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She spikes a volleyball, makes a dentist appointment and manages a toddler
Haley Eckerman’s biggest fan won’t be in the KeyArena audience on Thursday, he’ll be watching on TV. Eckerman, an All-American outside hitter for Texas, gave birth to Cayden in May 2010.
Seattle Times staff reporter
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Haley Eckerman’s biggest fan won’t be in the KeyArena audience on Thursday. He’ll be watching on television with his aunt in Austin.
Eckerman, an All-American outside hitter for Texas, gave birth to Cayden in May 2010. Travel costs on a student-athlete budget prevented Eckerman from bringing her toddler to Seattle for Texas’ NCAA Final Four semifinal match against Wisconsin.
But Cayden relayed an important message on Wednesday.
“OK mom, we’ll see you on TV,” he said with his smile visible via “FaceTime” on Eckerman’s phone.
“Thank God for it,” Eckerman said. “Otherwise that would make it even harder. Especially the older he’s gotten. He likes to talk and show things.”
Cayden was able to see his mother win the 2012 NCAA championship in person. This season, Eckerman’s younger sister, Aleah will watch with Cayden on ESPN2. She’s part of a growing support system Eckerman just admitted she needs.
“That wall broke,” said Eckerman of not communicating. “I’ve always been known as the tough girl and wanted to do everything on my own. So that was probably the biggest thing that changed this year.”
Eckerman was a junior in high school when a visit to the doctor’s office for achy ribs revealed she was actually six months pregnant. Texas coach Jerritt Elliott reassured Eckerman her scholarship would be honored and she’d be supported as a single mother.
A day can be intense — juggling making a dentist appointment for Cayden, practice and classes if Eckerman’s mother has to work and her sister has a volleyball match. But Eckerman, whose family, including her grandparents, relocated from their native Iowa to Austin, is feeling more comfortable about asking for help.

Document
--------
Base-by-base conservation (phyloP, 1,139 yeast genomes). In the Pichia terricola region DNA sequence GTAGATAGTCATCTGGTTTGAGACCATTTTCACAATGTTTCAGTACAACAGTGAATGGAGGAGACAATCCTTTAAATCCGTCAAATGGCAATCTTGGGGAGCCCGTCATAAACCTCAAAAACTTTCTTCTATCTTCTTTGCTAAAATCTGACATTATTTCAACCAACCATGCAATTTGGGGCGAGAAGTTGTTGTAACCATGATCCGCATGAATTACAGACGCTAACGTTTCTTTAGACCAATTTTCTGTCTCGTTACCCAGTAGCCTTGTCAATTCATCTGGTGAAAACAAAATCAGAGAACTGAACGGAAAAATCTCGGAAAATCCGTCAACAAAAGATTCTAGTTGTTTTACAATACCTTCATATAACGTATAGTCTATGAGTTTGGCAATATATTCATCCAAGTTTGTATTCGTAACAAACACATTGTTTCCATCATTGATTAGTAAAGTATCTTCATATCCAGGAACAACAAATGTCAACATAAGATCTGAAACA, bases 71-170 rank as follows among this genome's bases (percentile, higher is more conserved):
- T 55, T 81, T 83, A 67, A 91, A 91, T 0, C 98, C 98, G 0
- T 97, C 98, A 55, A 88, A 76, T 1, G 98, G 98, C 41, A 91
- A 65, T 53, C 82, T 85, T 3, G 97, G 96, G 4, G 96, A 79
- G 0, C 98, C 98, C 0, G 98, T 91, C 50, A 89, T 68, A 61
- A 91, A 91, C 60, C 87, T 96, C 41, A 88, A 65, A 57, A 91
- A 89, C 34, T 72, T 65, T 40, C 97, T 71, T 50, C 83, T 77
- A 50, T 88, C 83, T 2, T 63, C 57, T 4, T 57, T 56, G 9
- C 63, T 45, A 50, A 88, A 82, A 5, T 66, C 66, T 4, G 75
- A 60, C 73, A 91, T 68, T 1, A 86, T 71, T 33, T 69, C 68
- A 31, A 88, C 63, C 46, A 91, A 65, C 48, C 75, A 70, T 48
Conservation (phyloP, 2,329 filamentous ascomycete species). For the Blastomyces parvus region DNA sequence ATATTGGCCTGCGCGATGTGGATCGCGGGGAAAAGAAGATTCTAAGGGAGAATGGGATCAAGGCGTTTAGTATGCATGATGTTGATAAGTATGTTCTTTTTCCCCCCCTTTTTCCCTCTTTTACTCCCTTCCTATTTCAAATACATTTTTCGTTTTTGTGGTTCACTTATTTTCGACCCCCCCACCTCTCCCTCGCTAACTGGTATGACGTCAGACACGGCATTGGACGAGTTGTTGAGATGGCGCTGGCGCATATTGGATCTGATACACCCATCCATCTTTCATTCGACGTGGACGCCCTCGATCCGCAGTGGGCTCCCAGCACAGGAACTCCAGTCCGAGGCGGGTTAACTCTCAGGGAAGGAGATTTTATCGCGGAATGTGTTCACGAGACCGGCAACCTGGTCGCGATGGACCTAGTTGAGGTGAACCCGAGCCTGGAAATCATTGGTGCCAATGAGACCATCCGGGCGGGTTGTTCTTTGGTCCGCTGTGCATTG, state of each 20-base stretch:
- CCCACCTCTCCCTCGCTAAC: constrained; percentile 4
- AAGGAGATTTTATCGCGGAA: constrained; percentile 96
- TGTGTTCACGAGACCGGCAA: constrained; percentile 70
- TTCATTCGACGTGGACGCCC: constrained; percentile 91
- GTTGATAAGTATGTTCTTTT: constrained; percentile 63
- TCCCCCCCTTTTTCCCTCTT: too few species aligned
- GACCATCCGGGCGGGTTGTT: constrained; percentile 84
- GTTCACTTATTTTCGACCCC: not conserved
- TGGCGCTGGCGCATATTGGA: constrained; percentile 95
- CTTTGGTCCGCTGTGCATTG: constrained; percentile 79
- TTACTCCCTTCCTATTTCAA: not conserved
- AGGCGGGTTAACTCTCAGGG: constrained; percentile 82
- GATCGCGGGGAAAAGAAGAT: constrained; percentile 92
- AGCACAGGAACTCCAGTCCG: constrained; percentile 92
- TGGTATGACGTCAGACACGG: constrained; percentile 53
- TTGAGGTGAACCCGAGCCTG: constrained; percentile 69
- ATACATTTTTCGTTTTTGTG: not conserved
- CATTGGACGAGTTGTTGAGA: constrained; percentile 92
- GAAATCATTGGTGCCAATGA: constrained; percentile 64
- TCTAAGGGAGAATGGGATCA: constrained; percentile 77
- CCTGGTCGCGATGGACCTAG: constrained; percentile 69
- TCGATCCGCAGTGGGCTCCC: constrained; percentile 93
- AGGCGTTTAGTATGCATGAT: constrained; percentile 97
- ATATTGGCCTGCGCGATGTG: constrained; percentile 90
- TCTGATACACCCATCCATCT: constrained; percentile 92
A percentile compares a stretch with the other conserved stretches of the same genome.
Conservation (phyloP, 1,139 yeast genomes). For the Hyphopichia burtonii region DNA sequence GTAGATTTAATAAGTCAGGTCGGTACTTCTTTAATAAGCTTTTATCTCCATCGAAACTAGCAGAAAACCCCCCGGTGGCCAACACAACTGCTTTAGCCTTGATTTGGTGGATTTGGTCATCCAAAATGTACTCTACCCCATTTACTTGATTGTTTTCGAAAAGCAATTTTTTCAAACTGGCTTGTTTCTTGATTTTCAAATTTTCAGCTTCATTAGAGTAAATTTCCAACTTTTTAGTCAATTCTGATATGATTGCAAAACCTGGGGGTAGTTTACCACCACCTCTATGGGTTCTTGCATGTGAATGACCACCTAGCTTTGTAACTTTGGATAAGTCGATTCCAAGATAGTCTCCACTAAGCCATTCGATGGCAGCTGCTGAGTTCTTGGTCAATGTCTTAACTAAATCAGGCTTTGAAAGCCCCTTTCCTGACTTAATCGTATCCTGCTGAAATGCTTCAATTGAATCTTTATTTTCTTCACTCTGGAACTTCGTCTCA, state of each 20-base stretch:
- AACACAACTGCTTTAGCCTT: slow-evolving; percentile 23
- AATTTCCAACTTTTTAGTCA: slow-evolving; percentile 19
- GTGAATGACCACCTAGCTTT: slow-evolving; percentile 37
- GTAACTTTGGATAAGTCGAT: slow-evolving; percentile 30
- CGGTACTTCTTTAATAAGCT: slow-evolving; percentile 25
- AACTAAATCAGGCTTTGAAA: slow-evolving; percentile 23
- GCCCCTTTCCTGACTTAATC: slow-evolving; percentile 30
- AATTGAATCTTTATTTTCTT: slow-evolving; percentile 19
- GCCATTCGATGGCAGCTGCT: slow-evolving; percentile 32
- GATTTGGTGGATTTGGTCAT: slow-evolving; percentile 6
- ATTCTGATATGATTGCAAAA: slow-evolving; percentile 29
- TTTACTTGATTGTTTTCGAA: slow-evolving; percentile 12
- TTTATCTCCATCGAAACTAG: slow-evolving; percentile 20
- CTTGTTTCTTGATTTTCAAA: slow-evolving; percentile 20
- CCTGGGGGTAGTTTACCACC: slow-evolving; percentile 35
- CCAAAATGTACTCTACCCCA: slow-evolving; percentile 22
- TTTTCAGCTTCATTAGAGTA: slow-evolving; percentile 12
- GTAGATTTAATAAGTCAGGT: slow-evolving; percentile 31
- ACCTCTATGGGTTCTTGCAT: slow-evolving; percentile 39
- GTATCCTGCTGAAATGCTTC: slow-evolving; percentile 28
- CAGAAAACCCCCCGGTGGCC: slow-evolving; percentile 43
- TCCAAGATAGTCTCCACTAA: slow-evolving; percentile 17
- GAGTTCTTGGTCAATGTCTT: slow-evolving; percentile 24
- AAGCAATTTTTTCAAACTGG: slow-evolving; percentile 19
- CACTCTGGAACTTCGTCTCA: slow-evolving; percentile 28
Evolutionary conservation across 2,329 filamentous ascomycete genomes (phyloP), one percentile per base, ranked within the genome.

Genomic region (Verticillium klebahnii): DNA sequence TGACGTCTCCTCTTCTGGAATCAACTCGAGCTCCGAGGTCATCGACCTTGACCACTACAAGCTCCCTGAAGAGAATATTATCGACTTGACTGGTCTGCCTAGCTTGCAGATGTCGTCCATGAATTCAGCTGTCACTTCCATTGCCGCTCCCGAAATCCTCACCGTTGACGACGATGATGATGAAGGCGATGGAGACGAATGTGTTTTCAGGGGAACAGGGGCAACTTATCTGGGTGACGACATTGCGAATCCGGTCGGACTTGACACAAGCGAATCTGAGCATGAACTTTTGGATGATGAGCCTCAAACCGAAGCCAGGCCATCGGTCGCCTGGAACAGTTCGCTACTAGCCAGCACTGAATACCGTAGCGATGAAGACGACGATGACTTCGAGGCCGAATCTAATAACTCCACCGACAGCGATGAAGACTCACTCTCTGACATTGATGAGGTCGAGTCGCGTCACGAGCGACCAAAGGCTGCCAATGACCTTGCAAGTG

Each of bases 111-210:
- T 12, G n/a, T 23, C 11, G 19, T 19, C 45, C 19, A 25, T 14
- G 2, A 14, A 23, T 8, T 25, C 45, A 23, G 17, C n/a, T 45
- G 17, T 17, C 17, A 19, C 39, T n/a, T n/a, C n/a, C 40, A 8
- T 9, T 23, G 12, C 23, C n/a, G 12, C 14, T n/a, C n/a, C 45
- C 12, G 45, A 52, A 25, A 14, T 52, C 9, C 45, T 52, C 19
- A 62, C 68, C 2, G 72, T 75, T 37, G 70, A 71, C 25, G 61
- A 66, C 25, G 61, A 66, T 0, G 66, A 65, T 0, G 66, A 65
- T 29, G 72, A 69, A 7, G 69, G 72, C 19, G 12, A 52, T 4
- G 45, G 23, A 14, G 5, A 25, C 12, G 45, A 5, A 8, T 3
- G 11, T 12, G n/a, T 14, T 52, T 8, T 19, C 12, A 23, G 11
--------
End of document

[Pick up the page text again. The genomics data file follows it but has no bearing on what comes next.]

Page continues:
The family also finally moved into their own home in October, out of a second-floor apartment. Cayden even has his own TV room.
“It’s so nice,” Eckerman said of the newfound space and support.
• No. 12 seed Wisconsin (27-9) finished in a fourth-place tie in the Big Ten and has not yet faced a seeded team in the tournament after the top two teams in its regional, No. 4 Missouri and No. 5 Florida, both lost in the second round.
The Badgers swept California, a fifth-place team in the Pac-12, in the second round and defeated Purdue, sixth in the Big Ten, 3-1 in a regional final. First-year Wisconsin coach Kelly Sheffield did not apologize for being here. “We didn’t luck ourselves into this,” he said. “We didn’t walk backwards into this. We hit it straight on with some really, really good teams playing in the best conference in America. (Nine Big Ten teams reached the tournament.) This team deserves to be here.”
• Wisconsin’s lineup features a 5-foot-7 outside hitter, junior Deme Morales. She and Washington’s 5-8 Cassie Strickland are rarities in the modern Division I game: outsides under 6 feet tall.
“Not only 5-7 on the outside but we’ve got a 5-11 middle (Dominique Thompson) and they’re lined up next to each other,” said Sheffield. “Everybody is sitting there going, well, we’re just going to pound over that. But most of these teams have one of their lowest hitting percentage(s) of the year. We’ve seen that over and over ...
“She’s getting it done with toughness and moxie,” Sheffield said of Morales.
• UW coach Jim McLaughlin and Penn State’s Russ Rose have been pals since both were coaching men’s volleyball in the 1990s. He was asked why they get along so well since sometimes coaches do not. “Well, if he wants to come at me, he’s got to realize I’m in a different weight class,” Rose joked. “Jim, John Cook (the Nebraska coach with whom McLaughlin had a brief dust up) are in the same weight class, eating stuff like yogurt. You don’t go after a guy who eats meat all the time.”
Special correspondent Terry Wood contributed to this report.